Lung Cancer Screening Study in East Asia Successful at Identifying Early-Stage Disease

Lung Cancer Screening Study in East Asia Successful at Identifying Early-Stage Disease

WCLC 2020 Archive
Jan 27, 2021
Figure 1: Lung Cancer Screening of Never-Smokers in East Asia Catches Very Early-Stage Disease

TALENT, a national lung cancer screening study conducted in Taiwan in 12,011 individuals, uncovered the presence of lung cancer in 2.6% of the study population (Abstract PS01.02). These results are striking, not only because they exceed the 1.1% and 0.9% lung cancer detection rates documented in the US National Lung Screening Trial1 and the NELSON trial,2 respectively, but because the study was conducted in high-risk never-smokers as opposed to heavy smokers.

“Lung cancer in never-smokers is a global rising threat. The pathogenic mechanism and method of screening may be different” for individuals who do not smoke versus those who do, stated Pan-Chyr Yang, MD, PhD, of the National Taiwan University College of Medicine, who presented the TALENT findings during the Presidential Symposium.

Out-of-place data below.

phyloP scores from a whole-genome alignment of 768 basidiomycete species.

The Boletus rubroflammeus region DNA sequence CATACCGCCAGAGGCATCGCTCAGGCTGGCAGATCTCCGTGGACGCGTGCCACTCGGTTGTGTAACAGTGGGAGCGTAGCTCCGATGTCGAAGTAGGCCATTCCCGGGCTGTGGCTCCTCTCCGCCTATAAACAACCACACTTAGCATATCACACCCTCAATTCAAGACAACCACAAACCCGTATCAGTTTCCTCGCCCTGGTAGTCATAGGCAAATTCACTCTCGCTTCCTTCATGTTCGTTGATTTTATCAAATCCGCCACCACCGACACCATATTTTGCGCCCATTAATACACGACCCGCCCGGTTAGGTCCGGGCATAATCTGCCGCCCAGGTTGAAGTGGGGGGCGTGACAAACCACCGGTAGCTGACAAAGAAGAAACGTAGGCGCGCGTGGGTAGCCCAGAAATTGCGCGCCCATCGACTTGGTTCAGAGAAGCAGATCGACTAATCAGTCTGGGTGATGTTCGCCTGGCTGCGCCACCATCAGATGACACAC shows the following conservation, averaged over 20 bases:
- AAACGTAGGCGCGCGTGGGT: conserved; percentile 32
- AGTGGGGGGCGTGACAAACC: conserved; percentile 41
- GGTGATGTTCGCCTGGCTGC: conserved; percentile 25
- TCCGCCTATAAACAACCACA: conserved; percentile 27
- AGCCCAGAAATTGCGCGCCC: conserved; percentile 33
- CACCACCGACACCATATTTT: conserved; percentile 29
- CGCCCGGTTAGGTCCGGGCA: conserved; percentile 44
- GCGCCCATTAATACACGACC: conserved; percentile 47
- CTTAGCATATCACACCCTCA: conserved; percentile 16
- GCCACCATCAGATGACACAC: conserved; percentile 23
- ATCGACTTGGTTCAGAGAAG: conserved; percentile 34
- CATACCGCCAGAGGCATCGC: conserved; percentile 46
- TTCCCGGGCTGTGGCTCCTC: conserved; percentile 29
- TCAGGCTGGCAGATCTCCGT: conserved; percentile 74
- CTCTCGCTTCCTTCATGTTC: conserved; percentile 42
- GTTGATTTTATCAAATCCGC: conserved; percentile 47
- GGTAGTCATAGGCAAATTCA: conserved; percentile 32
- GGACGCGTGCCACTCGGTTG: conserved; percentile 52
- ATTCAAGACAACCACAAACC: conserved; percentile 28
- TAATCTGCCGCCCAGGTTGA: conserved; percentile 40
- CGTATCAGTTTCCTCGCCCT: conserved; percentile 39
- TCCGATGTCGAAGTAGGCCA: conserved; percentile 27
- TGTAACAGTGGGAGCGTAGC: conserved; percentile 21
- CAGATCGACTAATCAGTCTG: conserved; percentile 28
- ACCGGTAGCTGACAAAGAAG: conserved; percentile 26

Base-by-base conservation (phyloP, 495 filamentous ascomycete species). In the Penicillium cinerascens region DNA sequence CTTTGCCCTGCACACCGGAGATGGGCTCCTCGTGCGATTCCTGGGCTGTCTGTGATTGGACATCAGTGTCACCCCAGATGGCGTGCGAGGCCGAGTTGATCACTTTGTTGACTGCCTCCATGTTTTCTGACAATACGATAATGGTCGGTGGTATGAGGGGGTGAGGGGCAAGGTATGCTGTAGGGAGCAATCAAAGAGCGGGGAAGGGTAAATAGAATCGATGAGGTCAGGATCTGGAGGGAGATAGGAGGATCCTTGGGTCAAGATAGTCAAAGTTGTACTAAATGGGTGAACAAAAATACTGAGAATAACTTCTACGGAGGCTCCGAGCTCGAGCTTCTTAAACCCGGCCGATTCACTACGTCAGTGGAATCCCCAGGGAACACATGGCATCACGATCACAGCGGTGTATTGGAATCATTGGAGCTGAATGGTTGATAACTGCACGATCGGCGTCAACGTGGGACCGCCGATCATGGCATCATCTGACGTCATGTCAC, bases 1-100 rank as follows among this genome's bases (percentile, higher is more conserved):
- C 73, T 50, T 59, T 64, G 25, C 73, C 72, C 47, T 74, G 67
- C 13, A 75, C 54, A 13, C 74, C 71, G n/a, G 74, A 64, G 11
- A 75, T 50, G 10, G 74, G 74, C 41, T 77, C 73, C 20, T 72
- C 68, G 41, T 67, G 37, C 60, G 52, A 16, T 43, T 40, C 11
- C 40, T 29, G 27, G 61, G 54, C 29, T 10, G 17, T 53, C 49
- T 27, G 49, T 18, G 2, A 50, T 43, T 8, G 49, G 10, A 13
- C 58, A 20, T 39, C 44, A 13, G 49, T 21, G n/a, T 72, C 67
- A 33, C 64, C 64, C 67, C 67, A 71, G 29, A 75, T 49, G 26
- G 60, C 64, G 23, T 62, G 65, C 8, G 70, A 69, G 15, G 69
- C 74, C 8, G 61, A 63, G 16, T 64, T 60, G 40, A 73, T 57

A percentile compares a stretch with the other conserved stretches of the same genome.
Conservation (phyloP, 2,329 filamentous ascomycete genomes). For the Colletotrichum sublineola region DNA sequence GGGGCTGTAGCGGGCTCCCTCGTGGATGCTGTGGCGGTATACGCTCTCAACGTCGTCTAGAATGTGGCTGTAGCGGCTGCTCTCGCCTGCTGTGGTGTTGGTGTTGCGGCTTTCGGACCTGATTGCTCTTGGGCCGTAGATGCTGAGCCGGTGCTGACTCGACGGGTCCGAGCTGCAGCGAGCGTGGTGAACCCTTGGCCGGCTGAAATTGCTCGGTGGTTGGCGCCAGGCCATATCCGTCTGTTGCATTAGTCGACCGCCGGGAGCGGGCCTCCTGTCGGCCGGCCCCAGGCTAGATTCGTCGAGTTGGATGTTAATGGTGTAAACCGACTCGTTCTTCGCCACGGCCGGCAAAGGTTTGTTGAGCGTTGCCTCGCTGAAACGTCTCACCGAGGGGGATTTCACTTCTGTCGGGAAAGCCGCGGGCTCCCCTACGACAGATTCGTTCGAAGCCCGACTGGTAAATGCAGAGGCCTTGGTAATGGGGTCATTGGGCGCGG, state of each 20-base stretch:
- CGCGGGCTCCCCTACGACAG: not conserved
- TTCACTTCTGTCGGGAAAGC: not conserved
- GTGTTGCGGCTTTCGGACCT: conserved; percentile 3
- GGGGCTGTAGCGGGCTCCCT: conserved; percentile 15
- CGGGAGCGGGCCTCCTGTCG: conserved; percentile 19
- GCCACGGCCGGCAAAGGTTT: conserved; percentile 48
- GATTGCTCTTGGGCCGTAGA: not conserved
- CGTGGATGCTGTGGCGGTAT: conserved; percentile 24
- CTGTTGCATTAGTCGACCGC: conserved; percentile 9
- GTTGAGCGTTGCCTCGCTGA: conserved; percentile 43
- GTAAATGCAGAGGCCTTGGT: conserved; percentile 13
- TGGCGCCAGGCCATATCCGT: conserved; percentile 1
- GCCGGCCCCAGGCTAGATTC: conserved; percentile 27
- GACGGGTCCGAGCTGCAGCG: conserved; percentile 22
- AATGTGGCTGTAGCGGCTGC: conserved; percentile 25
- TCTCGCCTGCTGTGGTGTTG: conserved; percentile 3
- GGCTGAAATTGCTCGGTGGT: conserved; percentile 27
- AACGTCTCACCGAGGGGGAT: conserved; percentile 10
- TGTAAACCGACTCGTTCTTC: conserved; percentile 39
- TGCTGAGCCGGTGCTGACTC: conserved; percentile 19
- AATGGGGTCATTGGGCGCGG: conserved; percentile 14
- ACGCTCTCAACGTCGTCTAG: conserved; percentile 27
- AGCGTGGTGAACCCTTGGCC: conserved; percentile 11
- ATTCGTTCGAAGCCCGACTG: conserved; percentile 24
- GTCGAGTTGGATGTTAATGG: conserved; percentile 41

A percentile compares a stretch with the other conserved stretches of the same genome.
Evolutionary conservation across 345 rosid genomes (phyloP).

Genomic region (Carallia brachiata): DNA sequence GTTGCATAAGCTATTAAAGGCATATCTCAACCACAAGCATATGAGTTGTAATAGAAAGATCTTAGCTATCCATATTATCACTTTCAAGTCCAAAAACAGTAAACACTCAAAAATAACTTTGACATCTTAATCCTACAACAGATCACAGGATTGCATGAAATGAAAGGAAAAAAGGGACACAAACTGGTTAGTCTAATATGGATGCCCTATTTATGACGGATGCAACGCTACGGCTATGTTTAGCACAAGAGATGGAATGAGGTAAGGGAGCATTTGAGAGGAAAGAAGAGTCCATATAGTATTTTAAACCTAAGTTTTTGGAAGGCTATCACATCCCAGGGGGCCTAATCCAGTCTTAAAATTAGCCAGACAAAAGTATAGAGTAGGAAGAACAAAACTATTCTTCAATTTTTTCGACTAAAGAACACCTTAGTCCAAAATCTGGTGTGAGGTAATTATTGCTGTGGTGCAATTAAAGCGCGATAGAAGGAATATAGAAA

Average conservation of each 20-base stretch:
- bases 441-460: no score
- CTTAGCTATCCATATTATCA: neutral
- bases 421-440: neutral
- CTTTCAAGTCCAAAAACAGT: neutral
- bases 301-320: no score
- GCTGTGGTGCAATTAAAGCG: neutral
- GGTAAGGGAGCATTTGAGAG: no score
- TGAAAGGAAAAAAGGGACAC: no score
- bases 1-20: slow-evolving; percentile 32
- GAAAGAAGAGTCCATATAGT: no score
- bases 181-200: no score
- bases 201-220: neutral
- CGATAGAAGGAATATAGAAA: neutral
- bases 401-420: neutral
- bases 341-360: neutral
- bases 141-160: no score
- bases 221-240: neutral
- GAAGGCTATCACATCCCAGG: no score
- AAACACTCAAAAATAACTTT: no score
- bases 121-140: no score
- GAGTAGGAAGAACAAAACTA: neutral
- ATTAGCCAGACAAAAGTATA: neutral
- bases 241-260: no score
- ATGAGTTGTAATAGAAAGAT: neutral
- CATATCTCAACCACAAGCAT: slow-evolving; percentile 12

Lung cancer is the leading cause of cancer-related mortality in Taiwan, and 53% of these deaths occur among never-smokers. Although smoking remains very low among women in Taiwan and smoking-cessation campaigns have dramatically reduced smoking among men, the incidence of lung adenocarcinoma continues to rise, suggesting other causative factors aside from smoking. 

Dr. Yang explained that lung cancer among never-smokers in East Asia represents a distinct disease. “The genomic profile, the carcinogenesis, and the pattern of progression are different” when compared with individuals who smoke.

Given that low-dose computed tomography (LDCT) screening of heavy smokers succeeds in catching lung cancer early and reducing mortality, Dr. Yang and colleagues designed the TALENT study with the aim of developing a similarly effective screening strategy for never-smokers at high risk for disease.